A bit more disconcerting – what if your vehicle’s software is hacked?  If the vehicle is dependent upon mobile maps & directions to get from point A to point B, what if mobile/cellular service is lost?  How will the vehicles navigate, and in particular, how will it respond to the ever-changing conditions of roads and construction, closures, traffic, etc?

Lloyd’s of London published a market-watch article (along with its far more lengthy corporate report) about some of these very issues.  While the article isn’t conclusive, it does provide some key insights into considerations and factors at hand: “liability will be a key issue because autonomous and unmanned vehicles involve the transfer of control from direct human input to automated or remote control.  ‘In many cases the technology is there to create fully autonomous vehicles, but the legal and regulatory environment needs to be developed further, and public trust will also need to be fostered,’ says Maran.”

One thought I see being repeated consistently is that, ultimately, the increased safety offered by autonomous vehicles will rapidly outweigh the legal and insurance liability concerns: “Many of the routine claims that currently drive the cost of motor insurance will reduce or almost disappear entirely, explains Powell. The resulting decreased exposure for insurers would probably require underwriters to change the design and pricing of motor insurance products, he says.”

At the end of the day, because the technology is a relatively long way off, the “problems” of insuring driverless cars still bring up more questions than answers.  Regardless of the characteristics of the final product, the technology is coming, and the insurance companies that are able to quickly analyze and adapt to the new risks will be a huge step ahead of their competitors.

Some additional resources, reading, and even some videos to watch:

Insurance Information Institute study, Feb 2015

Wall Street Journal article, August 2014

Auto Insurance Center (undated)

CNBC / AllState CEO, Jan 2015

CNET / YouTube – great review of pros & cons of self-driving cars

Google self-driving car – A First Drive

Wall Street Journal YouTube article

CMU driverless car driven around Pittsburgh

Bill Shuster rides in driverless car

 

A review of personal insurance – Auto insurance (physical damage)   3 comments

Dog Blog

I’ve been waiting for a little while now….

OK OK I know that I said I’d be back to finish up auto coverages a few days ago.  Business being what it is, it’s taken me a little while.  But here we are, and off we go!

Last week we reviewed liability and injury coverages.  This week, we are going to review the coverages in place to protect the damages to your vehicle itself and ways to save on them.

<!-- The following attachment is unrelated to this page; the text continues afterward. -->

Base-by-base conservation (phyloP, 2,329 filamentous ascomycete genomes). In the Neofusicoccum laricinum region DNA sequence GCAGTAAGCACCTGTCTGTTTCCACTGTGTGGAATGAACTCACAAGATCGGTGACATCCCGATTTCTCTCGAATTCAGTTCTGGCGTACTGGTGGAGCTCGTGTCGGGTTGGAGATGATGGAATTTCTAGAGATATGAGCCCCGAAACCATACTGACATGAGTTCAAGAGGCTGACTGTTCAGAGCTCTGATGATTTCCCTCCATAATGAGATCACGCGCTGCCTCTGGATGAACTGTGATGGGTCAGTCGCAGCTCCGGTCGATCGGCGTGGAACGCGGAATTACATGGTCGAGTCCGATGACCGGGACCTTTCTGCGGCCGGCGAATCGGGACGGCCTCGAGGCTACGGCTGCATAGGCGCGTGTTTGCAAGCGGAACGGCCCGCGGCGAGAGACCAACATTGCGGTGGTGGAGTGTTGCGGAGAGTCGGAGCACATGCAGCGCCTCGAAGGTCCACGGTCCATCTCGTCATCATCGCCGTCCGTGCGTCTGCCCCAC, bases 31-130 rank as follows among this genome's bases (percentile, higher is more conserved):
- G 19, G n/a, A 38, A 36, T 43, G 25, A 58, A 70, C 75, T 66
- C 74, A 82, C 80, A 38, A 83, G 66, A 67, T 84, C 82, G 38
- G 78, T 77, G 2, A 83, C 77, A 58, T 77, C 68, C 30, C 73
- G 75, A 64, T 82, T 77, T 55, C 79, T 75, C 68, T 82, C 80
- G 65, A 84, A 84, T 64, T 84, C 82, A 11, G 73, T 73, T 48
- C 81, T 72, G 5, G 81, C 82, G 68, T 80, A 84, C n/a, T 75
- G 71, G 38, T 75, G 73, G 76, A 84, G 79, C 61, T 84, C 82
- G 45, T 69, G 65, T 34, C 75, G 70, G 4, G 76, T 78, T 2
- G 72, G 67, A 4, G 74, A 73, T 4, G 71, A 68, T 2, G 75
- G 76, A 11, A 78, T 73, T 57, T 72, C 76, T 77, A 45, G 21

• Collision  – Even though this is “backwards” from how the coverages appear on your policy, it’s easier to explain starting with Collision.  Collision provides coverage for your vehicle when it collides with some other inanimate object, or is hit by another moving vehicle.  In the state of PA, unfortunately, that includes when your car is hit by a shopping cart.  Some examples of collision claims:  if your car is parked and gets hit by another car (or shopping cart!), you hit a patch of black ice and slam into a tree, or you are at fault in a multi-vehicle accident.  Ways to save – see note after Comprehensive
  • Comprehensive (Comp) – Comprehensive is most easily explained as “all other covered forms of physical damage to your vehicle,” hence the name.  In PA, comprehensive coverage does pick up one type of accident that would otherwise be considered a collision – hitting an animal or pedestrian.  These damages would be covered by comprehensive.  Other examples of comp claims:  if your car is stolen, catches on fire, suffers flood damage, a tree falls on it, etc.  Windshield and other glass damage is covered by comp (unless caused by a non-animal collision).  Ways to save – Easiest and most common way to save is by increasing your deductible.  Be wary of two things, though – first is that collision is far more expensive than comp, so it’s far more effective to increase your collision deductible.  Second is that you should be aware that the savings by increasing the deductible will not offset (in one year) the increased out of pocket cost in the event of a claim.
  • Comp or collision pay for a total loss of the vehicle based on the depreciated (Blue Book) value of the car.  All other (partial) losses are paid based on the actual expense of repairs (less the deductible).
  • Rental Reimbursement (RR) – RR provides coverage if you need to pay for a rental car as a result of a covered comp or collision claim.  In other words: you have a covered claim.  Your vehicle will be in the shop for two weeks.  You need a car in the interim.  You pay for a rental vehicle.  RR coverage will reimburse you for the cost, up to specified daily limits and maximum duration (typically, $30 a day for 30 days).  Ways to save – only real way to save here, outside of not purchasing it at all, is to carry lower per day limits.